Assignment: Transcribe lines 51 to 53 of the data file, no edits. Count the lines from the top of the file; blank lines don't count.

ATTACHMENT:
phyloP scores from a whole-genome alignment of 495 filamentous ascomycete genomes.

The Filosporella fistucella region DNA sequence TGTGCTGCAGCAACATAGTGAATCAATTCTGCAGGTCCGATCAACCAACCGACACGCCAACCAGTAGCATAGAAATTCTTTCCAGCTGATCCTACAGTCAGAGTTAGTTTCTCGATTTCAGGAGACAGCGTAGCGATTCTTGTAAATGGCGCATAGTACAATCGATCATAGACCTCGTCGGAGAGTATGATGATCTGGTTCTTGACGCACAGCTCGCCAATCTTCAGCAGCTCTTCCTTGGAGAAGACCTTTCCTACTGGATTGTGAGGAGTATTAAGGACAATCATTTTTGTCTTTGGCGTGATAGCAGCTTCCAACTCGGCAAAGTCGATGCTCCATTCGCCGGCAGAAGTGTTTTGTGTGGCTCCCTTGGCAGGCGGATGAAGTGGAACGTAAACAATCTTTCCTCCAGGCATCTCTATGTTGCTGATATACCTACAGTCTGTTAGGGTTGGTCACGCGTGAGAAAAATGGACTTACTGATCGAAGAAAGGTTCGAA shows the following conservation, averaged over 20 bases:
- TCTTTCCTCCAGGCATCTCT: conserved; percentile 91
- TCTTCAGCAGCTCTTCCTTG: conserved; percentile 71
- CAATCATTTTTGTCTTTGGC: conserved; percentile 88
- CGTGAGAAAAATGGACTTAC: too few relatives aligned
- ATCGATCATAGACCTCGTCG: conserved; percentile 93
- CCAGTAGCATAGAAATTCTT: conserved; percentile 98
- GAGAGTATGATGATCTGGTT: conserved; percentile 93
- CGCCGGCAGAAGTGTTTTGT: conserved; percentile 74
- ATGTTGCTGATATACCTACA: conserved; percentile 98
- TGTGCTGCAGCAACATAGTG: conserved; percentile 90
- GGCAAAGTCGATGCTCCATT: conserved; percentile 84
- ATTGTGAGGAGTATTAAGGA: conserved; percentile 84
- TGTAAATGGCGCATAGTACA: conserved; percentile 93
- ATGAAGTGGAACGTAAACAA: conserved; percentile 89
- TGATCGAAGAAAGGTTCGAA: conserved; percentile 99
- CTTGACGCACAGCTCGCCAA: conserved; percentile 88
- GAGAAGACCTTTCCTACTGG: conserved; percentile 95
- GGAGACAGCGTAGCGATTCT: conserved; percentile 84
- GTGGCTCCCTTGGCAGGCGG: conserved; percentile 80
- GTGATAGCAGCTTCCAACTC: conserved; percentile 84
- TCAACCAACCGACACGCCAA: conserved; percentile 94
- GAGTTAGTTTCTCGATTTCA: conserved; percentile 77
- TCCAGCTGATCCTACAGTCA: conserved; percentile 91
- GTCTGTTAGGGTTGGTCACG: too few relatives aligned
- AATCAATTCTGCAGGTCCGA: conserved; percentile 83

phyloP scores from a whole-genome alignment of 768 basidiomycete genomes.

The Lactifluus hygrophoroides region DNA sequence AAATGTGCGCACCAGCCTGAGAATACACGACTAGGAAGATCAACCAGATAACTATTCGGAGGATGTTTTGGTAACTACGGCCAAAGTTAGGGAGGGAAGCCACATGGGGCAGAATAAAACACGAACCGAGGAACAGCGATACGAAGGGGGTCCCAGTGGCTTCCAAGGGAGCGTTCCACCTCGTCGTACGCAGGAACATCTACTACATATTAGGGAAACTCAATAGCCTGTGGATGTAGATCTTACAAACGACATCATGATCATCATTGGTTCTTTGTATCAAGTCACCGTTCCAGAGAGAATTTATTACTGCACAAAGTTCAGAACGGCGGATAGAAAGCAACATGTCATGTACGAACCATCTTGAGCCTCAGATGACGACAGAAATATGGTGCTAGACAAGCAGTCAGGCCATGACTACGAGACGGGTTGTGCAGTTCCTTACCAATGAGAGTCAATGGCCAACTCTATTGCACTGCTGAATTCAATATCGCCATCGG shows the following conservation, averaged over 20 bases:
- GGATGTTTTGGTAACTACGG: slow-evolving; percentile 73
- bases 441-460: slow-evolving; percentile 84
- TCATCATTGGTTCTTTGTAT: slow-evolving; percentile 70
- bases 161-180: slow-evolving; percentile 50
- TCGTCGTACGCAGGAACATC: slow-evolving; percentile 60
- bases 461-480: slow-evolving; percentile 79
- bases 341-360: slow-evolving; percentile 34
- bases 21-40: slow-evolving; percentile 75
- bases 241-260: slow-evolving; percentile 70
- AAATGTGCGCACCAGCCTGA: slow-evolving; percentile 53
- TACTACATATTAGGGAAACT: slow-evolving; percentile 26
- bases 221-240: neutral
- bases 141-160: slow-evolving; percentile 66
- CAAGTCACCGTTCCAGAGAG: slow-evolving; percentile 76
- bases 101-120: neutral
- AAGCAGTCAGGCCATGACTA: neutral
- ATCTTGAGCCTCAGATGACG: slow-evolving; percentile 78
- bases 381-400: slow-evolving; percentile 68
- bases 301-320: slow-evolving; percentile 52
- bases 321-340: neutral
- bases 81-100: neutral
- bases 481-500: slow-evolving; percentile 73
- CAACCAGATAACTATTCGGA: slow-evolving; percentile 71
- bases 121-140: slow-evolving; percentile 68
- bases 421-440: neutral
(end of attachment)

- bases 481-500: slow-evolving; percentile 73
- CAACCAGATAACTATTCGGA: slow-evolving; percentile 71
- bases 121-140: slow-evolving; percentile 68